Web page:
In September 2021 she took a trip to visit her parents in their new home in Fairbanks, Alaska, and — as many of us do — managed to turn it into a work trip with a little research. She managed to get a commission from Travel & Leisure and the piece was published in the Dec 2021/Jan 2022 issue.
Here, we find out how it all came about and how much she made…
First, a little more about you — how much of your income comes from travel writing?
"So, this is kind of a grey area. The most reliable chunk of my income currently comes from writing commerce pieces for two major food websites (Food & Wine and Serious Eats). These usually take the form of explainers, product test results, gift guides, and roundups like “the 7 best beer glasses.” This is obviously not travel writing, but there can be some crossover with experts I’ve met through travel providing relevant quotes and since food is one of my travel beats, I don’t feel like I’m shifting gears too drastically when I open a doc to write kitchen commerce.
“For more context, my biggest anchor client used to be a real estate website and I’ll still accept the occasional one-off assignment from them—that does feel like whiplash! Most importantly, commerce writing pays well and I’m offered several assignments each month with no pitching. For a product roundup that takes me about two hours to complete, I’ll usually earn $700 (£580) and I’ll have 4-6 of those each month from Food & Wine, plus 2-3 varying assignments from Serious Eats that generally pay $400-550 (£330-455). These earnings allow me to do things that support my travel writing—like staying in pricey London for a week over IMM.”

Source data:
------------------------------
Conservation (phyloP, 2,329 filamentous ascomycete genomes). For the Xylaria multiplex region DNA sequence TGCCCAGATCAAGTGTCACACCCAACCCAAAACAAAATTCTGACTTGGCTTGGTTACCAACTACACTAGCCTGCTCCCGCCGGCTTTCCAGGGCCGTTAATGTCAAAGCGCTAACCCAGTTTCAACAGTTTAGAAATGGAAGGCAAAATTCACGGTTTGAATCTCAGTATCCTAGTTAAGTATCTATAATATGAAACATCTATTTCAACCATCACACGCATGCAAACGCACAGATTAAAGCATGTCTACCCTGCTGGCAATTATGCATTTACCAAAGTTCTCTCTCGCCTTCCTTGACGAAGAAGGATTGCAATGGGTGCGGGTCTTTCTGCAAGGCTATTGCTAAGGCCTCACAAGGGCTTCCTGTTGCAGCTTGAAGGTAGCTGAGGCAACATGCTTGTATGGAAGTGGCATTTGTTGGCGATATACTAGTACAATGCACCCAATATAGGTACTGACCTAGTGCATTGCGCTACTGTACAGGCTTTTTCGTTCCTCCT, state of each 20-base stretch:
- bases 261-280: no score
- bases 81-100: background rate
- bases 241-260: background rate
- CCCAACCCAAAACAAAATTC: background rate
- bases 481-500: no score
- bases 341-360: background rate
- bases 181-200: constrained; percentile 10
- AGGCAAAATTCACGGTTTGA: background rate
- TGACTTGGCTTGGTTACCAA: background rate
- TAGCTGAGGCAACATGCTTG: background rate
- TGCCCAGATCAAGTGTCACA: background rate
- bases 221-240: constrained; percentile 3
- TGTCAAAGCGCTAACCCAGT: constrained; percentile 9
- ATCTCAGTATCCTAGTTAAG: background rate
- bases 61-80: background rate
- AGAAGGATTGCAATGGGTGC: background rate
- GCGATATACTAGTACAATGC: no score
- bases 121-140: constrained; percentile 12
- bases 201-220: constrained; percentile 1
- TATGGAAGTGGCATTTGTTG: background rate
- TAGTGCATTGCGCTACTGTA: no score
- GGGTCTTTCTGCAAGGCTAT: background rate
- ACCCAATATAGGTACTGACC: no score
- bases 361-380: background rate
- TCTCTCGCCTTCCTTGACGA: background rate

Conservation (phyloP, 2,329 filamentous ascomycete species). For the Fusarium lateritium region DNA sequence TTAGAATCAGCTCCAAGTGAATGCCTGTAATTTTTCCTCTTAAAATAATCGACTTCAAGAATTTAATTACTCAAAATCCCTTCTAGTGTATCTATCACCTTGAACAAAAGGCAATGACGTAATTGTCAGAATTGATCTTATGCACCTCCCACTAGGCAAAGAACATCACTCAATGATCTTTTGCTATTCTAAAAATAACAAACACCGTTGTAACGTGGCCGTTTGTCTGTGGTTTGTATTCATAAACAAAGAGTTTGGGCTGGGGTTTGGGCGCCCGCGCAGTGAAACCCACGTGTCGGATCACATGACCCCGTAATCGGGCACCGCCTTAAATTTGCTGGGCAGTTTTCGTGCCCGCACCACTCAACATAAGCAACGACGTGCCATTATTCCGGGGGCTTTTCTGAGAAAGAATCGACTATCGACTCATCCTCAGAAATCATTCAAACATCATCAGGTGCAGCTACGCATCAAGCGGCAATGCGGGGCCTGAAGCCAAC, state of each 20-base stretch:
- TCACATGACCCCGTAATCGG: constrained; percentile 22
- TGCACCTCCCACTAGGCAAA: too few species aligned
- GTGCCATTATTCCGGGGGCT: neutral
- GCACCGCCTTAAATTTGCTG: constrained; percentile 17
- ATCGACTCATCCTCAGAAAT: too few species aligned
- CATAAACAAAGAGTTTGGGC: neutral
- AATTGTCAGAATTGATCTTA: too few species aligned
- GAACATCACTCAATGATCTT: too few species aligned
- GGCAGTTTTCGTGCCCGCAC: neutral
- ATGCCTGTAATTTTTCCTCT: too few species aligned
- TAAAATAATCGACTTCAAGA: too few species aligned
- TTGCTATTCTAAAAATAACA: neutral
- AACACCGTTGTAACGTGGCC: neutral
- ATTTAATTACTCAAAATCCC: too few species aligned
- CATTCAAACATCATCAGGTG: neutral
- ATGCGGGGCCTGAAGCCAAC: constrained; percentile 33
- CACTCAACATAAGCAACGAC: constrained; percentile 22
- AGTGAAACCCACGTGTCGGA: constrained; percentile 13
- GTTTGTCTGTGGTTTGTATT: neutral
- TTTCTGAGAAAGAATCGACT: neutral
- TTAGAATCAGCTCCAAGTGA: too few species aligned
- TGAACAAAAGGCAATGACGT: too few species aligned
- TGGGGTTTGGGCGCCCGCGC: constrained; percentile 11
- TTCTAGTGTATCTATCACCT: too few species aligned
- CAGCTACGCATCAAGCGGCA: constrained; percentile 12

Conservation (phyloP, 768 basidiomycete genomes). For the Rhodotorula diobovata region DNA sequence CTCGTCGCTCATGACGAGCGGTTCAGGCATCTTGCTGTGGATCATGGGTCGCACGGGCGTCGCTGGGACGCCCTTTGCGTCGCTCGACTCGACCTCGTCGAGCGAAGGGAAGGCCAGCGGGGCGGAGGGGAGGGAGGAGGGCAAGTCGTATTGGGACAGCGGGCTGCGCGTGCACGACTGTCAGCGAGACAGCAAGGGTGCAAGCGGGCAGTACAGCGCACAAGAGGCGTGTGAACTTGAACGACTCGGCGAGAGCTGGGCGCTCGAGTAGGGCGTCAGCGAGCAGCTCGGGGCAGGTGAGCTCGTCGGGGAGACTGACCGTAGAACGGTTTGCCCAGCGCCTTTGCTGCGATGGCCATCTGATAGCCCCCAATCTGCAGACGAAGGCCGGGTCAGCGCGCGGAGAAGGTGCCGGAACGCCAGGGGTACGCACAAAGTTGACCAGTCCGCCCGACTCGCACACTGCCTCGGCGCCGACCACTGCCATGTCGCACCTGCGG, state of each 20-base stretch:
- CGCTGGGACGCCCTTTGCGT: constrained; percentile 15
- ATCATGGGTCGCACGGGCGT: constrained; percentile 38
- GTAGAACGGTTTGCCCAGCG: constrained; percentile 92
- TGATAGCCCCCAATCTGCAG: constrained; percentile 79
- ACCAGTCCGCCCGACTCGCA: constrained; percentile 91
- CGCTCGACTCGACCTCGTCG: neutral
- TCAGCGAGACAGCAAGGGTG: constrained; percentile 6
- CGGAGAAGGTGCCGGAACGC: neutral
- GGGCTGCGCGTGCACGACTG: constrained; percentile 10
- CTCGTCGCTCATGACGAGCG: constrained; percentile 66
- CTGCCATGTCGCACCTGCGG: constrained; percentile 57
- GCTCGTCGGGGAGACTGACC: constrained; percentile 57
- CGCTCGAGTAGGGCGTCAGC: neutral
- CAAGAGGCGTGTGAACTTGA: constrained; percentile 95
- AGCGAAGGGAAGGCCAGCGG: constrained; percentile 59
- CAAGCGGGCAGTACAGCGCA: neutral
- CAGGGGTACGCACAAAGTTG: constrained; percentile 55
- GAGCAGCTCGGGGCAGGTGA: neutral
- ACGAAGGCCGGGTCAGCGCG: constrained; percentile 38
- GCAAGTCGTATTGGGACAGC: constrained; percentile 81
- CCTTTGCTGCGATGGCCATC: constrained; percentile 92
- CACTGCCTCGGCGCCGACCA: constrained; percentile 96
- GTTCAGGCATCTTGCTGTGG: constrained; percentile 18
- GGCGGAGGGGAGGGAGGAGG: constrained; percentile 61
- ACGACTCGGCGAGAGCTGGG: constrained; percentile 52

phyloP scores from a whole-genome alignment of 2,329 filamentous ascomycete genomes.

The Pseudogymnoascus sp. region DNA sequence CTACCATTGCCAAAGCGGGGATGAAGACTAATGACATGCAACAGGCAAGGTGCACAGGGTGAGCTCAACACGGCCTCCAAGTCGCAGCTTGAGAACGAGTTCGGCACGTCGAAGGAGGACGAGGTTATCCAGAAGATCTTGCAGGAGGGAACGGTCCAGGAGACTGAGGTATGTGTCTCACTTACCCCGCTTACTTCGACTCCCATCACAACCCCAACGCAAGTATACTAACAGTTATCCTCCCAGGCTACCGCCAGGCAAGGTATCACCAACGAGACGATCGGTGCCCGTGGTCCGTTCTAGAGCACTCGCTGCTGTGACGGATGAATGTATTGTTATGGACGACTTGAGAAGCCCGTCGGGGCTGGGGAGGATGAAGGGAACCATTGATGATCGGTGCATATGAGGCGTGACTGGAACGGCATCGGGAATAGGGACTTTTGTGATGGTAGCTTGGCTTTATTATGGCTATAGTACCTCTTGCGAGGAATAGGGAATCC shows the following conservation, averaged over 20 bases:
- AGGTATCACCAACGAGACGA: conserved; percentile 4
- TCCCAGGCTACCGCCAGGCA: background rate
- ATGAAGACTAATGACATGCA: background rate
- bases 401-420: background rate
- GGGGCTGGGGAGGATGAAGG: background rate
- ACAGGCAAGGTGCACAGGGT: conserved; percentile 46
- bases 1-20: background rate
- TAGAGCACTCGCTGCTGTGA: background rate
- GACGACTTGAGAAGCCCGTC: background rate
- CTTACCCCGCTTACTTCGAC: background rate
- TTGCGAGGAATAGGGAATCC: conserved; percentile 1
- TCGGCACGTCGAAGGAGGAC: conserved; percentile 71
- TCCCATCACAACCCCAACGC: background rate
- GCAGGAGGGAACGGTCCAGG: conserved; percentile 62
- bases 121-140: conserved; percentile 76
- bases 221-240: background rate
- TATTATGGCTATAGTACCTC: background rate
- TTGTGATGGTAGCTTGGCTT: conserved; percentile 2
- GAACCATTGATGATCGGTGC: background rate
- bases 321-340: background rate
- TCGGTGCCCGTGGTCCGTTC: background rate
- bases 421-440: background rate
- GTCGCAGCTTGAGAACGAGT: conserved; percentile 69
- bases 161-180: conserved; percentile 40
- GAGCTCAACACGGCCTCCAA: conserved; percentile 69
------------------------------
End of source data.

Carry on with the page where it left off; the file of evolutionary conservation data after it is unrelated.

What’s the piece you’re telling us about and who was it for?
I wrote a short piece for print Travel + Leisure called “Beyond the Borealis,” which highlighted four craft spirits distilleries in Fairbanks, Alaska. The story appeared in the December 2021/January 2022 issue of the magazine.
Where did the idea come from?
My parents moved to Fairbanks several years ago and I hadn’t yet been for a visit. As I planned my trip in late September 2021, I decided to see if I could also turn it into a work trip. I reached out to the tourism board and we had a call to chat about ideas, and that’s when I learned about the craft beer and spirits scene—the latter of which I found especially interesting.
How did you pitch it? Can we see your pitch? (Screenshot or copy and paste is fine here)